In the phrase missing person, is the whole phrase a compound noun or would missing be considered an adjective that modifies person? It seems like in many situations when it is used with other adjectives, missing is not treated as an adjective. In addition, I have seen the phrase pluralized as missing persons rather than missing people, which makes it seem like the phrase is viewed as one whole word.
Since one can be on an official list of "missing persons", and it means something slightly different than a list of "missing people" or a list of "people missing", (either of which would probably mean that they were not in an expected place) I'd have to say that "missing person" is a compound noun - as it has a distinct meaning when phrased that way.
The difference between missing persons and missing people would be that missing persons means that the individuals that are considered here as persons are missing. Where it shows individuality. But missing people is more like a group of people missing.
Hence I would say that "Missing person" would not be considered as a phrase and "Missing" here would be considered as an adjective.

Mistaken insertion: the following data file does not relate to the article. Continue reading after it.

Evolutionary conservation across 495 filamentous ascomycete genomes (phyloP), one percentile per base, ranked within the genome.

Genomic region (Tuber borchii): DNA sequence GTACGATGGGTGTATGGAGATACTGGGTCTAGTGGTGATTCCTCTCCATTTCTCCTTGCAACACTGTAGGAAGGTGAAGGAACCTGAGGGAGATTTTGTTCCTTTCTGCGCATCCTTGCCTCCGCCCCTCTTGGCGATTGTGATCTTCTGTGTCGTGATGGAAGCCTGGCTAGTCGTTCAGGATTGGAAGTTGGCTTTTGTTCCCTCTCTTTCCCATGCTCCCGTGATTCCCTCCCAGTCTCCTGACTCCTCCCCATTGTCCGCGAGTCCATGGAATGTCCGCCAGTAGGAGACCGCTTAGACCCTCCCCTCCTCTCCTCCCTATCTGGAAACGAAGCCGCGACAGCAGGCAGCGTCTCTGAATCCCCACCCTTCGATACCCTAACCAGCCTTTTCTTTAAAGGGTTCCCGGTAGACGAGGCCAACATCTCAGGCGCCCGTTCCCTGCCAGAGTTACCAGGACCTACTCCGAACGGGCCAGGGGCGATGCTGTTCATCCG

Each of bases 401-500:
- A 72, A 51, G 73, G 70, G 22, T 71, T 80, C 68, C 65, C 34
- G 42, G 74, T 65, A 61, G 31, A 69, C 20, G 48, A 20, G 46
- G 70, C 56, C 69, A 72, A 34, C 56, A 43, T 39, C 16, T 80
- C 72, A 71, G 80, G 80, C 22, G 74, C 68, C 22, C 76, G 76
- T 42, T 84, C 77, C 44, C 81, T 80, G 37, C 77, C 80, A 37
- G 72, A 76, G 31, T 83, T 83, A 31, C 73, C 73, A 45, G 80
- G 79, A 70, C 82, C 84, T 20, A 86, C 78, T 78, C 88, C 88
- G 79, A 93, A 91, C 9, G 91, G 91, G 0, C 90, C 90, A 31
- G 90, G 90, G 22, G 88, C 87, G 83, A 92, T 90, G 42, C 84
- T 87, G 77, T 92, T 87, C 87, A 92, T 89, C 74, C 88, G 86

The fact that 'misper' is an acknowledged (if slang) shortened form of 'missing person', as shown in Wiktionary
misper English Noun (plural mispers)
(police slang, term of art in private investigations) a missing person
shows that compounding is accepted for this concept. Though the 'rules' can be rather arbitrary;
(5) I want a baked cheesecake not an over baked one.
All the items are baked.
shows that some structures seem intermediate between '[true]adjective + noun: collocate' and 'adjective + noun: open compound'.
This example, and further discussion of the debate, is given in the paper HOW TO UNDERSTAND THE ADJECTIVE PLUS NOUN COMPOUND AND ITS ADJECTIVAL COMPONENT?.
I'm not the best with stress, but it seems like there is only one stress on the phrase "missing person" which means that it is a compound noun. Regardless, it is a frequent phraseology.
Interestingly, "missing person" and "missing persons" are quite frequently used as adjectives. Missing people, however, always seems to be a noun.